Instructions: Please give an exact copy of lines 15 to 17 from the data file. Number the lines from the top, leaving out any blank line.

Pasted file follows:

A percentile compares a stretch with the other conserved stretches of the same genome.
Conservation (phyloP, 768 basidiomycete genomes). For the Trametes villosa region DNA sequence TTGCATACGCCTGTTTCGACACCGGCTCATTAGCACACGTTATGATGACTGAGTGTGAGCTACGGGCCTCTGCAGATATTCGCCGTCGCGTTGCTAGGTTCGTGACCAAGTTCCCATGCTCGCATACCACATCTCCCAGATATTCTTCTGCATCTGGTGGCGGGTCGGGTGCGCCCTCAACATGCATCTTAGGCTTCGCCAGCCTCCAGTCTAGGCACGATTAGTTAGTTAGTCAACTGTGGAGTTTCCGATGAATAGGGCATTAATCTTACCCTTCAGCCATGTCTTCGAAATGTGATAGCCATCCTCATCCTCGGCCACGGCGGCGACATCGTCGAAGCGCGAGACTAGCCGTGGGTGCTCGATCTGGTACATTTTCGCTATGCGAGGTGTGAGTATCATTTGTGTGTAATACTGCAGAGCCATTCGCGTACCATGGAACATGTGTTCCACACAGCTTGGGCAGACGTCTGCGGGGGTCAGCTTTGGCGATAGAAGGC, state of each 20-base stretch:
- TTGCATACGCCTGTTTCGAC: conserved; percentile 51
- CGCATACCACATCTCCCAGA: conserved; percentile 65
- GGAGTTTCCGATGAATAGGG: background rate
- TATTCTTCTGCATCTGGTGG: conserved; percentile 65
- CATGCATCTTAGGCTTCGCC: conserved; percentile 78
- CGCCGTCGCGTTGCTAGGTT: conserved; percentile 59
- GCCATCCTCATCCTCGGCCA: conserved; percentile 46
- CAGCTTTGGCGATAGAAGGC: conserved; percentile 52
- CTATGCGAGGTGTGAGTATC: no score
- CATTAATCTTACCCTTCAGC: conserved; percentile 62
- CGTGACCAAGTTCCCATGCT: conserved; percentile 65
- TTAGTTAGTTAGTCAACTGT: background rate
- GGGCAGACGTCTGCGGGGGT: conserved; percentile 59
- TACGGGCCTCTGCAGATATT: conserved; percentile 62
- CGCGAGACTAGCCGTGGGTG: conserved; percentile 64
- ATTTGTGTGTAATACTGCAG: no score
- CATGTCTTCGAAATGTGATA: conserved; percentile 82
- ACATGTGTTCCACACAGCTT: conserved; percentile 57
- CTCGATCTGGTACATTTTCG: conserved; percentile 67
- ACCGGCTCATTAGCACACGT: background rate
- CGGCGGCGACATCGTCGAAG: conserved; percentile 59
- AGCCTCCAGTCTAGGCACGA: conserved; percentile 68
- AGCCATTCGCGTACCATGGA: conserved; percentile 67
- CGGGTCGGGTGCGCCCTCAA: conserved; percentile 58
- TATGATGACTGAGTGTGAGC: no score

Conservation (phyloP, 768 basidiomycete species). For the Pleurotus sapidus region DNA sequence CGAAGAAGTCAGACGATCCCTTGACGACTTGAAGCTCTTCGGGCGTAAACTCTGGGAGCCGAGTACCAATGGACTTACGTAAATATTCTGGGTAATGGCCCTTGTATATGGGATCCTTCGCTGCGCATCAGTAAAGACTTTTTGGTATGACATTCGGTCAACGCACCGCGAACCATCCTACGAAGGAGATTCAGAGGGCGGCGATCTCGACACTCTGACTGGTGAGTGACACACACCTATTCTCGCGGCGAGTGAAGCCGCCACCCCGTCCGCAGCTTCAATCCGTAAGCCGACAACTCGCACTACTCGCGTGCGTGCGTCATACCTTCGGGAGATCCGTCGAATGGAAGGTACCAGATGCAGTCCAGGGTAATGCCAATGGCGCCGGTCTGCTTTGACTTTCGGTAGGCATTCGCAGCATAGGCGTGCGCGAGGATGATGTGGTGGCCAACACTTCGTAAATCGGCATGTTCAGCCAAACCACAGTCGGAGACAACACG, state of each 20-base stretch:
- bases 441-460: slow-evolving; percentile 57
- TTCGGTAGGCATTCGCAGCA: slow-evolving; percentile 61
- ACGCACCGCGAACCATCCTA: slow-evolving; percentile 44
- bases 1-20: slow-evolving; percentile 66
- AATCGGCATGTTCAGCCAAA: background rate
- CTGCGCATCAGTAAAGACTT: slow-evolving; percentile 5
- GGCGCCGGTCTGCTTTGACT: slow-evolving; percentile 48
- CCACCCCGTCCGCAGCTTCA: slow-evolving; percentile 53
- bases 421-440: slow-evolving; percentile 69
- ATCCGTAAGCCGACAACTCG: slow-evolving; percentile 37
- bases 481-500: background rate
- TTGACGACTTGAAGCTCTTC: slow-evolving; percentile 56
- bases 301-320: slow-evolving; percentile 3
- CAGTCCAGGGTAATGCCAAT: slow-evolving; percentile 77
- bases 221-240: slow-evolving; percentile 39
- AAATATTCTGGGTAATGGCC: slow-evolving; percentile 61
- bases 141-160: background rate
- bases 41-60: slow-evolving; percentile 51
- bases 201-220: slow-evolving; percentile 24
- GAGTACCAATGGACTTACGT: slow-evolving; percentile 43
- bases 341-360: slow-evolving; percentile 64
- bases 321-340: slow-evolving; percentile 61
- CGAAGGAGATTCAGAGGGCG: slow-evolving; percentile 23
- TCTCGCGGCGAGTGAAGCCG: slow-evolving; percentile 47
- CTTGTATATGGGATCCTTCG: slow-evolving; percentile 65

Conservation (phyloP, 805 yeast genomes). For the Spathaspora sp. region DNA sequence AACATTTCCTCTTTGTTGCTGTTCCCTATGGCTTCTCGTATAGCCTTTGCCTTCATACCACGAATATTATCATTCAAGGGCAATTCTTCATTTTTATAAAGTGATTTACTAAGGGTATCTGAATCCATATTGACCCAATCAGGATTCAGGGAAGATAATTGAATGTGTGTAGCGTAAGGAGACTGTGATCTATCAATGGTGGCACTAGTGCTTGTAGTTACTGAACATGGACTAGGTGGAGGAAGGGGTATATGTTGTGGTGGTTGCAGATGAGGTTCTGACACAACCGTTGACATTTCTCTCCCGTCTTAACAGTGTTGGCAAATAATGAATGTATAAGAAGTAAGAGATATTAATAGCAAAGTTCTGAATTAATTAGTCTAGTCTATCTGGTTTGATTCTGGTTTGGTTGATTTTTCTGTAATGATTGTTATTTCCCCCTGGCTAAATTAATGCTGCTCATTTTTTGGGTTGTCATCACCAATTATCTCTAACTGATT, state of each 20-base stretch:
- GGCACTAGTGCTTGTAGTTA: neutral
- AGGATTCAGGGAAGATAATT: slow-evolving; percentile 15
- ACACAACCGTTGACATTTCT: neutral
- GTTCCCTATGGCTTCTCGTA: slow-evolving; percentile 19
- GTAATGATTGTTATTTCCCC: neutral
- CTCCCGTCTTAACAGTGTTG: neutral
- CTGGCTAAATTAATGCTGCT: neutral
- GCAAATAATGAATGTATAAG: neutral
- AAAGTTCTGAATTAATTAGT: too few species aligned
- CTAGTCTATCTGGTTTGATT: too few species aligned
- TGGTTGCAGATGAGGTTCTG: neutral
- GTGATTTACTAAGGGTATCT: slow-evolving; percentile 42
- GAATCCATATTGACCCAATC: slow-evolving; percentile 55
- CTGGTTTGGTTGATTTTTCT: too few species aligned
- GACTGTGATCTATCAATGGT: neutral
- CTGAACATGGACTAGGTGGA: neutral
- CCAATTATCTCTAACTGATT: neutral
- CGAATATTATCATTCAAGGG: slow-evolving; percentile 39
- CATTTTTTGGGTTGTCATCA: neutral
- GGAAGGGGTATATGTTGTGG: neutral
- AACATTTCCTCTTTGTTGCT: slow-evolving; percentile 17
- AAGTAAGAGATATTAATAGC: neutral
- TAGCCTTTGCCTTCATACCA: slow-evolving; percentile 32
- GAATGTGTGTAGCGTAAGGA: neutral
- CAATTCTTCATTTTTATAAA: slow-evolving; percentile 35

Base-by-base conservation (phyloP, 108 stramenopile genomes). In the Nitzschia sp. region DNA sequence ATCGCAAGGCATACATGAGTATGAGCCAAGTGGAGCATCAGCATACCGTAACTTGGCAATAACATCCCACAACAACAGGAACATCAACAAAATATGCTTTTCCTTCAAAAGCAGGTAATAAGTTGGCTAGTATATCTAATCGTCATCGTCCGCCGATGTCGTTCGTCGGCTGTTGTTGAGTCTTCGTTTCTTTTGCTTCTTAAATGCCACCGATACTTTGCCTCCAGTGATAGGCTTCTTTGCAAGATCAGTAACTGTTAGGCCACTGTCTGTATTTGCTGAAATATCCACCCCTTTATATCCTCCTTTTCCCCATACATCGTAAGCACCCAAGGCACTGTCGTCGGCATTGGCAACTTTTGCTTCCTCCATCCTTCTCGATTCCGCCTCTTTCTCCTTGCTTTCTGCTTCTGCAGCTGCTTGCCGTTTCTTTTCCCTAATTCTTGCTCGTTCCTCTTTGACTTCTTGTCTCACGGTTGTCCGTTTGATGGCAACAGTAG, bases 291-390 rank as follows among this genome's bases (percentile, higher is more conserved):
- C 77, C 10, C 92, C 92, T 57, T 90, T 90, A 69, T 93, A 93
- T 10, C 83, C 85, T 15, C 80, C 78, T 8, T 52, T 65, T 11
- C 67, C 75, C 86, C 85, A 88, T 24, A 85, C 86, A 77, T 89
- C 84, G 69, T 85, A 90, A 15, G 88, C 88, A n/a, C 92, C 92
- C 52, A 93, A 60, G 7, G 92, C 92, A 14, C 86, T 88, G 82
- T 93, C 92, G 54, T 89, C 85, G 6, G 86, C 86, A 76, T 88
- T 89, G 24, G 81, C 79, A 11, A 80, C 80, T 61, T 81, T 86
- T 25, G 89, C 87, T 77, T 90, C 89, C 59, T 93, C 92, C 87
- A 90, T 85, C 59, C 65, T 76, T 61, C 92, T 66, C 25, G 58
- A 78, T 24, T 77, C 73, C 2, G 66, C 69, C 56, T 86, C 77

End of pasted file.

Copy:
- GGGCAGACGTCTGCGGGGGT: conserved; percentile 59
- TACGGGCCTCTGCAGATATT: conserved; percentile 62
- CGCGAGACTAGCCGTGGGTG: conserved; percentile 64